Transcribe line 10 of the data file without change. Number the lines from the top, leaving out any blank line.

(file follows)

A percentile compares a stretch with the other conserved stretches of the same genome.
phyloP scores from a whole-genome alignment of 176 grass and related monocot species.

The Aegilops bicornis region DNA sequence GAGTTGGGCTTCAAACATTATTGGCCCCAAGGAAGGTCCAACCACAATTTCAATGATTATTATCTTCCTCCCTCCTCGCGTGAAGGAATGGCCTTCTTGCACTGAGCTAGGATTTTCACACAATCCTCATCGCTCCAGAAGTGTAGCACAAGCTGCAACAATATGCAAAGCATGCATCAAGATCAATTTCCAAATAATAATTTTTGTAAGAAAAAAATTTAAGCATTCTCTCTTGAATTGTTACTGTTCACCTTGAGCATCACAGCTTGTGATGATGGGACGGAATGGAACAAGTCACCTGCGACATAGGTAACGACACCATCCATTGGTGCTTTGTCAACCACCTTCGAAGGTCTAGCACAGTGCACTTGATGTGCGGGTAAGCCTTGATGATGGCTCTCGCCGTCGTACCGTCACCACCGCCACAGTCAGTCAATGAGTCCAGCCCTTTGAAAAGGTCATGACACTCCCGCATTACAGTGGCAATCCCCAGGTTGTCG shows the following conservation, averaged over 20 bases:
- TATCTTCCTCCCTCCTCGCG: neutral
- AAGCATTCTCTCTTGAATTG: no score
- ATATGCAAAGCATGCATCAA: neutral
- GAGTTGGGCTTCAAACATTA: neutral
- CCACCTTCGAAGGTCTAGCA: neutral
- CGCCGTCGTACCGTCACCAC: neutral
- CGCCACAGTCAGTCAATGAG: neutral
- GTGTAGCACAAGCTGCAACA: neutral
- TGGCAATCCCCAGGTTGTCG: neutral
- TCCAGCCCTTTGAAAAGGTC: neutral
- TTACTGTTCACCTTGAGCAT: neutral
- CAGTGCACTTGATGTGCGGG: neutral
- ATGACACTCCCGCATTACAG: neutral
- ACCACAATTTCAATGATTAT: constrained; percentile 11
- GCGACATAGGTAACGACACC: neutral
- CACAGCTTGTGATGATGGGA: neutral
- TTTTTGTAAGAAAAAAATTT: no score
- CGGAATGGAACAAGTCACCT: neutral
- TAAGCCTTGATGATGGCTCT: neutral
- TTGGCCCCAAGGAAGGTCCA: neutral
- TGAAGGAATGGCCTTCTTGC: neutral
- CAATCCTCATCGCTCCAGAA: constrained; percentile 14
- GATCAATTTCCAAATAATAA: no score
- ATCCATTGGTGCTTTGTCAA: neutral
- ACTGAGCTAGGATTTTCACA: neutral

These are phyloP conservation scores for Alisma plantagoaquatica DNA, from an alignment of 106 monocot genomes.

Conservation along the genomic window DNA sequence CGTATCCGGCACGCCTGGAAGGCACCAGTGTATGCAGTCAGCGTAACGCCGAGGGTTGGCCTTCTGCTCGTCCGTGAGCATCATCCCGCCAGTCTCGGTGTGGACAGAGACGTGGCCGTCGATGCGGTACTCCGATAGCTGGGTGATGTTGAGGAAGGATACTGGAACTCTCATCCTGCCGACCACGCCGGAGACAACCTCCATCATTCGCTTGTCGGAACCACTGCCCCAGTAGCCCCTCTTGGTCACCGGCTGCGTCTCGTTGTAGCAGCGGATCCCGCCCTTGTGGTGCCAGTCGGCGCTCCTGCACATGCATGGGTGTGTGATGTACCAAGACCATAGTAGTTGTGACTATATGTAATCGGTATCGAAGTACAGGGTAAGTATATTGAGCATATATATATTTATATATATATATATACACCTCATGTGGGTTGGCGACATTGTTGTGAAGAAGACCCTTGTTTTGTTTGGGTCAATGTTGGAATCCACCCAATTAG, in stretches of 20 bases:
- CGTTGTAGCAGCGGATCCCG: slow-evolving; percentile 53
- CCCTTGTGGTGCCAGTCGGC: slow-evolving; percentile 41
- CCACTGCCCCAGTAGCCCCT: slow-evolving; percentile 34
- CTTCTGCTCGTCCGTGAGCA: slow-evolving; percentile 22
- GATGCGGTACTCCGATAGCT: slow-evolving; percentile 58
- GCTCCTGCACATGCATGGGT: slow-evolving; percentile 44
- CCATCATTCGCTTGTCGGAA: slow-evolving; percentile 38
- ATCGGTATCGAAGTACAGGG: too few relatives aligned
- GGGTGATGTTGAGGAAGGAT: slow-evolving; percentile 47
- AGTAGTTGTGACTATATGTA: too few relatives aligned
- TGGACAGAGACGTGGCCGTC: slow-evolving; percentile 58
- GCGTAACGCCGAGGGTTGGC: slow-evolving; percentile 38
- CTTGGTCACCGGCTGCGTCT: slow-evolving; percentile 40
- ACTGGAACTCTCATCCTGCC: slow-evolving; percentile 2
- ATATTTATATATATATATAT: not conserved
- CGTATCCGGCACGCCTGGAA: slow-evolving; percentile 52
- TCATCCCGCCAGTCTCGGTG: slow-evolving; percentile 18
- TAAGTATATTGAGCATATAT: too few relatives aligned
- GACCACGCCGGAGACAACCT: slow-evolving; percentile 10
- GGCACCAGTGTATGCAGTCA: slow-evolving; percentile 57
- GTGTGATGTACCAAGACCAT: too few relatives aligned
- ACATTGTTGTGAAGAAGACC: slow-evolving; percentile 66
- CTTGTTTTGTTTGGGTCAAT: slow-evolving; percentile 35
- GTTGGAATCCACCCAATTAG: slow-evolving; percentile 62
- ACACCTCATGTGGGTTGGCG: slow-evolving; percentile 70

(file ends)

- CGCCACAGTCAGTCAATGAG: neutral